What Goes Around Comes Around
UpCircle are a sustainable beauty brand on a mission to reduce waste.
Repurposing common household items, especially coffee grounds, they've been at the forefront of a move away from the damaging culture of plastic microbeads in health and beauty products. Established as Optiat in 2015, founders Anna and Will Brightman rebranded to UpCircle in 2018, reducing their plastic packaging by 99% in the process. Armed with a wealth of knowledge, they take us through their tops tips for supporting a circular economy.
Tell Us More About UpCircle?
"We at UpCircle are fully committed to the circular economy. In fact, it’s the fundamental foundation that supports everything we do - we create pioneering skincare that’s regenerative by design, turning leftover natural ingredients with more to give into quality skincare products."
From body and face scrubs using repurposed coffee grounds to an organic face serum with coffee oil, we’re all about a circular lifestyle. We’d love you to join us on our journey to help leave the world better than we found it, so use the discount code CIRCULAR on our site for 15% off!
The rumours are true. We need to do more to minimise waste, whether that’s recycling, reusing or upcycling. A new study by the Circle Economy gurus shows that only 9% of the 92.8bn tonnes of minerals, fossil fuels, metals and biomass that enter the economy every year are re-used.
Worse still, global use of materials is accelerating, having more than tripled since 1970 and could double again by 2050. New ideas and ways of thinking are required! We’re on an unsustainable path and we need to alter course, quickly.
Enter...the circular economy!
That’s where the circular economy comes in. This swanky concept is all about keeping the stuff we’ve already got in use for as long as possible, rather than simply chucking it into landfill when we think it’s done. Say goodbye to “take, make, dispose”. Say hello to “reduce, reuse, recycle”.
Now we know it’s all well and good knowing about it, but your burning question is – “How can I get involved?” Well fear not, we’ve put together some top tips and advice to get you circling.
Re-using your stuff – how to upcycle
Find new ways to use old packaging: glass jars are a great example – they can be reused as a container for dry foods and other loose items. Other options include cardboard boxes and other packaging materials you receive your online shopping in.
- Paper – re-use any post you receive/ single-sided waste paper for taking notes / shopping lists etc. Same goes for reusing old envelopes.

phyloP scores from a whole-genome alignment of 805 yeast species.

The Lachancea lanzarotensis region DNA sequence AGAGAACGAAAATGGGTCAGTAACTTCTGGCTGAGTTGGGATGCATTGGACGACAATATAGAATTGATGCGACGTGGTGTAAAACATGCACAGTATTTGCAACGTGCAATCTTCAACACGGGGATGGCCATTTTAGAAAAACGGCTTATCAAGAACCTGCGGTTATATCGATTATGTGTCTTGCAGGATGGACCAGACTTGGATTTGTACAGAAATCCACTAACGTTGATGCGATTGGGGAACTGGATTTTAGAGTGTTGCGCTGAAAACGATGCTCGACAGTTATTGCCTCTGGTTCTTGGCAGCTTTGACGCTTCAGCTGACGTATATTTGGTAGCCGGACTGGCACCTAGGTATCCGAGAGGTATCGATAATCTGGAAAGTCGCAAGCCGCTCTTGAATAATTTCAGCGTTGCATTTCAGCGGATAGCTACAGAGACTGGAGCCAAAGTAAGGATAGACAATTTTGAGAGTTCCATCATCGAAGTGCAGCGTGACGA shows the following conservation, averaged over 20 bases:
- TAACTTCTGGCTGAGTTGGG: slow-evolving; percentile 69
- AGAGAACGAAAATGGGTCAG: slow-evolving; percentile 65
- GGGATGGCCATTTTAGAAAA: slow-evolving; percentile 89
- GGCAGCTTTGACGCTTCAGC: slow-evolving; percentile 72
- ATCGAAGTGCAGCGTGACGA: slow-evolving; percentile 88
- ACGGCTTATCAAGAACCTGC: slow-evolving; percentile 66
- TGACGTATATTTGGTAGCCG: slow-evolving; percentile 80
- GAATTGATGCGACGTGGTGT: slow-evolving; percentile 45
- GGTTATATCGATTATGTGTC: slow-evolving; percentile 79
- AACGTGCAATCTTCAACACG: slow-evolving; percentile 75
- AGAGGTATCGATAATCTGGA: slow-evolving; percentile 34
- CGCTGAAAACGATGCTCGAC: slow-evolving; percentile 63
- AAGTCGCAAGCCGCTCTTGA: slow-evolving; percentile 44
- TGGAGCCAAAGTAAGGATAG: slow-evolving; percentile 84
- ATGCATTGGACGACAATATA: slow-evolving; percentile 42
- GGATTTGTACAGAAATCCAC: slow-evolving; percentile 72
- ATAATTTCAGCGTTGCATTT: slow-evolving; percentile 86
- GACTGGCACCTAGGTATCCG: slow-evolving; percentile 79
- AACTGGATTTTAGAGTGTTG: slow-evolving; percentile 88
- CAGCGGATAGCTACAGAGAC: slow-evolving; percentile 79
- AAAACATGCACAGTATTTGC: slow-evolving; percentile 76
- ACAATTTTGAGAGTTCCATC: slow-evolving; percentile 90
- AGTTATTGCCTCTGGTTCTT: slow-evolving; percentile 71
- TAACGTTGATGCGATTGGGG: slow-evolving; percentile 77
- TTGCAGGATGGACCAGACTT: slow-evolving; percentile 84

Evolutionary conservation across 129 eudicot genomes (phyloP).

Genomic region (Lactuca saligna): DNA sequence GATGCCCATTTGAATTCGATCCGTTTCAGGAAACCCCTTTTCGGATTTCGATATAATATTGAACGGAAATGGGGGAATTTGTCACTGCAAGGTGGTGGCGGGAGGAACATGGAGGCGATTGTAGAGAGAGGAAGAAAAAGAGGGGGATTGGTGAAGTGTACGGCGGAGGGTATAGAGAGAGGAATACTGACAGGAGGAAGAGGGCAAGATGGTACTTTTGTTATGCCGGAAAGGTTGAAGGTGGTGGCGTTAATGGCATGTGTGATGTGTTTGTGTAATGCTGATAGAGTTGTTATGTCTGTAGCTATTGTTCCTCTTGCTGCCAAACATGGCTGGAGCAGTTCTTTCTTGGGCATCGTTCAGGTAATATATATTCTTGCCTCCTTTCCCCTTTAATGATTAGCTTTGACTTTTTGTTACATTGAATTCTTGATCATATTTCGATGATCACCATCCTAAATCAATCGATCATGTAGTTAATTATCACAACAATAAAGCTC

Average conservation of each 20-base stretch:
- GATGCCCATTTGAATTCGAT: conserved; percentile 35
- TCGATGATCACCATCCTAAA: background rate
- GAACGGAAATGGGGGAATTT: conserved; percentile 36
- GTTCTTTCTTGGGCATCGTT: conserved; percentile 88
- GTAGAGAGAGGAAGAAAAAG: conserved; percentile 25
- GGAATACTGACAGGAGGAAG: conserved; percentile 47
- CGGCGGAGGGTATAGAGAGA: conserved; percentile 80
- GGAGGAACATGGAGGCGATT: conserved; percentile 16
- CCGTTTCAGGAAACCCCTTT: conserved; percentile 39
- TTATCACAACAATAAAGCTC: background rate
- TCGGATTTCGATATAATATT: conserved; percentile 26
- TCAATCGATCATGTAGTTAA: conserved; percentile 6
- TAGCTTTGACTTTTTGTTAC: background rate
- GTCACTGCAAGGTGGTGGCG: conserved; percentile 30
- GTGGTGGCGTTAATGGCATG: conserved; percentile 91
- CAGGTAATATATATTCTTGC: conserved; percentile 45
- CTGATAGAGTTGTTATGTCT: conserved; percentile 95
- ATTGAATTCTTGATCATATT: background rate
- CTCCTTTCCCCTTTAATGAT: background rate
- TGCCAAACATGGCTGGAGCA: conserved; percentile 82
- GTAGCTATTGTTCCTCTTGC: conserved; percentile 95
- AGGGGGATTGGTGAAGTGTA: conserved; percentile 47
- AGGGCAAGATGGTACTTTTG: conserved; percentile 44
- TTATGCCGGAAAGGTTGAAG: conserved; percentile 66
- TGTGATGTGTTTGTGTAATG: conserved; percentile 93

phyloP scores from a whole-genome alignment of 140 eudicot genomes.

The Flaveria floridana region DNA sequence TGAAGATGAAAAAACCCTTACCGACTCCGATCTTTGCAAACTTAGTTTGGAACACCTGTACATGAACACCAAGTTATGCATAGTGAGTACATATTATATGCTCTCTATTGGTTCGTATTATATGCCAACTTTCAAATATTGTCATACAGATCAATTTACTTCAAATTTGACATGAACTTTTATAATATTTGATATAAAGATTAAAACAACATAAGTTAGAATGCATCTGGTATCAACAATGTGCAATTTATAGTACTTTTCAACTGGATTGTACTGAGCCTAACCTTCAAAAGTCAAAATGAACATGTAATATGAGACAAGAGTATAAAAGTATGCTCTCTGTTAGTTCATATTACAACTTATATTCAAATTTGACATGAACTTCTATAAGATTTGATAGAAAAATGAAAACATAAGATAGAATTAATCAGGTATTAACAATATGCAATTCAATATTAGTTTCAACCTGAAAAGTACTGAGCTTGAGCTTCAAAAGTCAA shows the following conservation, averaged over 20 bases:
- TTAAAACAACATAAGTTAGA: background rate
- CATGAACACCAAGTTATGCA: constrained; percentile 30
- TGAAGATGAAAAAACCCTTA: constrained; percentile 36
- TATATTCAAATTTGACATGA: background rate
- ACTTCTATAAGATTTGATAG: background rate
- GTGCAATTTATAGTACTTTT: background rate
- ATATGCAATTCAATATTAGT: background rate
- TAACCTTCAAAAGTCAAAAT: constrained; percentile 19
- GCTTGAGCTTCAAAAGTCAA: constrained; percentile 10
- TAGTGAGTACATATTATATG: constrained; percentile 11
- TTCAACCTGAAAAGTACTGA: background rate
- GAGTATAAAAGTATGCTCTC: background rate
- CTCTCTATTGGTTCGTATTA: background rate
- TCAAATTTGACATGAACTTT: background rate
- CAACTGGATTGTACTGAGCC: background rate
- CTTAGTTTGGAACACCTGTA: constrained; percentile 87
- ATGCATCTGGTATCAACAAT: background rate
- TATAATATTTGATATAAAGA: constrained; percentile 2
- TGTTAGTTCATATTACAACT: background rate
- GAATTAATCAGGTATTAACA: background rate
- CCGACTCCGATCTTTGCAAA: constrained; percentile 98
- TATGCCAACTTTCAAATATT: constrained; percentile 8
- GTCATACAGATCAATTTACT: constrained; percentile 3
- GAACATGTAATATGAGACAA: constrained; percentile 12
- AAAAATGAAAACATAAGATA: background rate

- Plastic carrier bags – either use these for grocery shops, or get ‘plarning’!
- Products made from recycled materials – support brands that re-use ingredients or recycled materials – like our body and face scrubs with repurposed Arabica coffee grounds and soap bars with brewed chai tea spices.
- Electrical products – don’t just throw away white goods like washing machines – check whether it's within warranty and ask the manufacturer to advise on any issues.
Reduce stuff – how to use less
- Cutlery and crockery – Get a set of bamboo or steel cutlery; you can carry it in your handbag removing the need for plastic! If you own one already, a reusable coffee cup and water bottle are brilliant every day staples.
- Food containers – purchase a set of Tupperware for food storage – these can be used repeatedly.
- Junk mail – Get a “No Junk Mail” sign for your letterbox to avoid getting wasteful and unwanted post.
- Buy items in bulk or refillable containers to help minimise packaging.
- Plan ahead – the best way to not use so much stuff is to not buy it in the first place. How? A week in advance write down everything you need to purchase, meaning you can work out what you’re going to need and when you’re going to get it.
Recycle stuff – how to make stuff usable again
- Do your research - every council has different standards and terminology in terms of what they’re able to recycle. If in doubt, contact your local council and request further info.
- Screw lids back on – generally speaking, screw plastic lids back onto bottles and straws into cartons before recycling. They’re too small separately to make it through most recycling sorting machines.
- Squash down plastic bottles – not only does this save space but it also stops them rolling off sorting machine conveyor belts.
- Empty and rinse – be sure to remove any residual food / product waste before recycling to prevent cross-contamination of recyclable materials.
- Compost – if possible, try to compost any food waste rather than throw it away.